Behavioral Issues in Pediatric Epilepsy

Psychiatric TimesPsychiatric Times Vol 19 No 9
Volume 19
Issue 9

Epilepsy is one of the most common chronic neurological disorders of childhood. Therapy should consist of education to reduce fears and concerns, psychotherapy to decrease triggers for seizures, and careful medication monitoring to avoid those drugs that reduce seizure threshold or have excessive interactions with antiepileptic drugs.

Seizures are symptoms caused by abnormal discharges from neurons in the central nervous system. Based on the description of the episode and the results of an electroencephalogram (EEG), seizures are classified as generalized or partial. Epileptic syndromes are classified as localization-related (focal) epilepsies or generalized epilepsies. They are considered symptomatic if there is a known abnormality, cryptogenic if there is presumed but unproven damage, and idiopathic if the disorder is familial or not associated with additional CNS damage. Epilepsy is one of the most common CNS disorders affecting children, with approximately 5% to 10% of children having a seizure during the first two decades of life and 1% developing epilepsy.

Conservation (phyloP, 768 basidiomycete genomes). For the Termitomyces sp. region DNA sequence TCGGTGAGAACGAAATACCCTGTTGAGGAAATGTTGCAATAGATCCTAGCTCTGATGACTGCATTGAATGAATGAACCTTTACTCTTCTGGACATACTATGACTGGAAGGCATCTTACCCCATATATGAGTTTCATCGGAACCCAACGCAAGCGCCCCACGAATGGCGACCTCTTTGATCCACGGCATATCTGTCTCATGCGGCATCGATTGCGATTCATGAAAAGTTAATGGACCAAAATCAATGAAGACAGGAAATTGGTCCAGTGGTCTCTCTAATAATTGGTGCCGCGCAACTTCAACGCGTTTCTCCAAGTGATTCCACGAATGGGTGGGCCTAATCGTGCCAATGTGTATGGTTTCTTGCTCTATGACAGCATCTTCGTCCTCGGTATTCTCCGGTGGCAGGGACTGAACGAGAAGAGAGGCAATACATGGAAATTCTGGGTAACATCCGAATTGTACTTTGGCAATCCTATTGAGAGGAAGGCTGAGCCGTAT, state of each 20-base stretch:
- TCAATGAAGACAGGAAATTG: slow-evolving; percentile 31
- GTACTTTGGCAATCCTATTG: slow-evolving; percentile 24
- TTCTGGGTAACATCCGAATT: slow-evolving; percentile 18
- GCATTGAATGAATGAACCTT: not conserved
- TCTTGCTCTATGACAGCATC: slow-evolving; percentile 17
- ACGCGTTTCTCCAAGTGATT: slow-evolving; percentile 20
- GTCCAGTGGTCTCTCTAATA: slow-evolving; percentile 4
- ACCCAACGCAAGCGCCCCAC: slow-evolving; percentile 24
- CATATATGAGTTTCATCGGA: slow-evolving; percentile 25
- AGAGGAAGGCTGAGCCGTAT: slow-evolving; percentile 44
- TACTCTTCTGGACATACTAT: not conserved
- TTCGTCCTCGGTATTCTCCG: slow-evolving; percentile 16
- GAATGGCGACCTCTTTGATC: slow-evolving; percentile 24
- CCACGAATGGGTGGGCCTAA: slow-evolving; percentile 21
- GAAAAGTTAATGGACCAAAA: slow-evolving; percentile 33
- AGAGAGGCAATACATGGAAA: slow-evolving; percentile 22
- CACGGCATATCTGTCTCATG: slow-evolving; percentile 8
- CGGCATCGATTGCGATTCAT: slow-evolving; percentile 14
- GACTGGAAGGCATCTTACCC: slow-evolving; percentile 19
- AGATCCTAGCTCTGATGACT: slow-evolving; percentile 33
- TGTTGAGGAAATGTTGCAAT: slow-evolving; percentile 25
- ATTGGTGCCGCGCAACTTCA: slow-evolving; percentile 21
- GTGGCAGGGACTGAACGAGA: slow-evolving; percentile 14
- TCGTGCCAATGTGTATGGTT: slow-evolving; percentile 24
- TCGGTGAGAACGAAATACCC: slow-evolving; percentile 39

Childhood epilepsy is a particular concern to psychiatrists because of the frequency of associated behavioral problems. The prevalence of behavioral problems in children with epilepsy is twice that seen in children with chronic illnesses not involving the CNS and four times that seen in healthy children (Rutter et al., 1970). There are multiple risk factors for behavioral problems in children with epilepsy and a variety of behavioral problems seen in them.

Risk Factors